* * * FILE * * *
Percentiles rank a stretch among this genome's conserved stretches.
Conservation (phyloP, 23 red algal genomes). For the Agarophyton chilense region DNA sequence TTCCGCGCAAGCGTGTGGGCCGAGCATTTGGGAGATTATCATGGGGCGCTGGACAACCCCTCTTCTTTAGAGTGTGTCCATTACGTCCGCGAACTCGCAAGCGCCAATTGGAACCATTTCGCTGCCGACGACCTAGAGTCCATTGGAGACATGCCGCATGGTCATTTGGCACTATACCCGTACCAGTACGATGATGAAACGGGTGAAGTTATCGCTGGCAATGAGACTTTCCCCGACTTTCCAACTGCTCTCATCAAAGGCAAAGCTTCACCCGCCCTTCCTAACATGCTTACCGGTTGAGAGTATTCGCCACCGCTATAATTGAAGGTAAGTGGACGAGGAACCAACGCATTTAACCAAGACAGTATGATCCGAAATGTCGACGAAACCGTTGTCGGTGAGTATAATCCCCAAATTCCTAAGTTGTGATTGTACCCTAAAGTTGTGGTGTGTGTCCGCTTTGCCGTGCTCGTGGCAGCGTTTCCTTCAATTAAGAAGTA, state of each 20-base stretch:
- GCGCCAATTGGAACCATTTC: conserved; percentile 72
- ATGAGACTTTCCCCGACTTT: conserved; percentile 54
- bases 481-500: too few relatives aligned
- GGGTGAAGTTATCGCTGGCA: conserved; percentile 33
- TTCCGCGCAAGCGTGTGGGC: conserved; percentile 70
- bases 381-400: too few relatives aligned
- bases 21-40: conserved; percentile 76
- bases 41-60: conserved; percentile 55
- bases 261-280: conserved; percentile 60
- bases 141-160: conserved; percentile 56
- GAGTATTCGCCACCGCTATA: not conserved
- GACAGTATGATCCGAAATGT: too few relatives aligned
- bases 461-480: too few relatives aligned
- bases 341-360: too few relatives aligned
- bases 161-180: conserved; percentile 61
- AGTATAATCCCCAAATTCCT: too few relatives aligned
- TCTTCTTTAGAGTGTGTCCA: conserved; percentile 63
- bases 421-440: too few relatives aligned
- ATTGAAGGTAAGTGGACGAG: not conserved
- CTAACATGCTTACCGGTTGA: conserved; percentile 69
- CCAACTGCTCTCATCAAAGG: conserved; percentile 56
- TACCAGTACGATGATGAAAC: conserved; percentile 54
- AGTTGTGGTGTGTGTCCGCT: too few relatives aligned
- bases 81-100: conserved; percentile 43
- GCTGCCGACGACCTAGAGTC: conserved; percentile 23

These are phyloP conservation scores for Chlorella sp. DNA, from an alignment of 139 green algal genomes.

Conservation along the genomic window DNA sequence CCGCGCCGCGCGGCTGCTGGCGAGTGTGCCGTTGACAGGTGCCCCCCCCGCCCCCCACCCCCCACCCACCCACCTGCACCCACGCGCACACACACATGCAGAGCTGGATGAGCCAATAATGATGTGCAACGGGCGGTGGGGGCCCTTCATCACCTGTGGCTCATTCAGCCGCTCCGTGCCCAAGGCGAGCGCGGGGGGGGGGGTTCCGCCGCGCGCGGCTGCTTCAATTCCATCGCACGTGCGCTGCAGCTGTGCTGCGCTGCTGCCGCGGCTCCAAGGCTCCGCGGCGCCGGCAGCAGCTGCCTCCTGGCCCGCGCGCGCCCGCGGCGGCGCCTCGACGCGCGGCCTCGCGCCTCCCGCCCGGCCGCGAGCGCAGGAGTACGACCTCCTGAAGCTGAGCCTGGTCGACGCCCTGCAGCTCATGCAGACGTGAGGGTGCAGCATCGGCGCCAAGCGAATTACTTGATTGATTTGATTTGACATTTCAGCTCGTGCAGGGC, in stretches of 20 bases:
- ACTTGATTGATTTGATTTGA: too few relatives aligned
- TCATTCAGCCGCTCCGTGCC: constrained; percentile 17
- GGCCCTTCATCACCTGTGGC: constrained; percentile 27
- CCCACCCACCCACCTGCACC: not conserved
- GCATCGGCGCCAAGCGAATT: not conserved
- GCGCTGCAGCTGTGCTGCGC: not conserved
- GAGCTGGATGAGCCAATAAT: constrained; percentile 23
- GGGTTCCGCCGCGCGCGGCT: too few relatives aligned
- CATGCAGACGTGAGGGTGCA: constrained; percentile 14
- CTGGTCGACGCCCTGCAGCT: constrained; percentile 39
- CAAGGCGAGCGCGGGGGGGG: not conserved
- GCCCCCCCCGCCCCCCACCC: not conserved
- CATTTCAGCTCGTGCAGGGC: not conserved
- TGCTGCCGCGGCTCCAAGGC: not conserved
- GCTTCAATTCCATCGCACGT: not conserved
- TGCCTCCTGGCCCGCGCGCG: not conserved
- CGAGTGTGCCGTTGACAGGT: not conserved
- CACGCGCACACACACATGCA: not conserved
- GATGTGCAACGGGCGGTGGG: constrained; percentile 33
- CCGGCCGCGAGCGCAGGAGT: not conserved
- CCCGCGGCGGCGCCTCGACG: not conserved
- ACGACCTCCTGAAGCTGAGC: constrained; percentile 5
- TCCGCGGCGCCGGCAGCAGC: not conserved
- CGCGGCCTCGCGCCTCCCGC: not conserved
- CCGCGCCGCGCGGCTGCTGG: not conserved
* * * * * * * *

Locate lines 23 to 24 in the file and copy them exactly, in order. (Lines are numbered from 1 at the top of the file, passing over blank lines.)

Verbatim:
- CCAACTGCTCTCATCAAAGG: conserved; percentile 56
- TACCAGTACGATGATGAAAC: conserved; percentile 54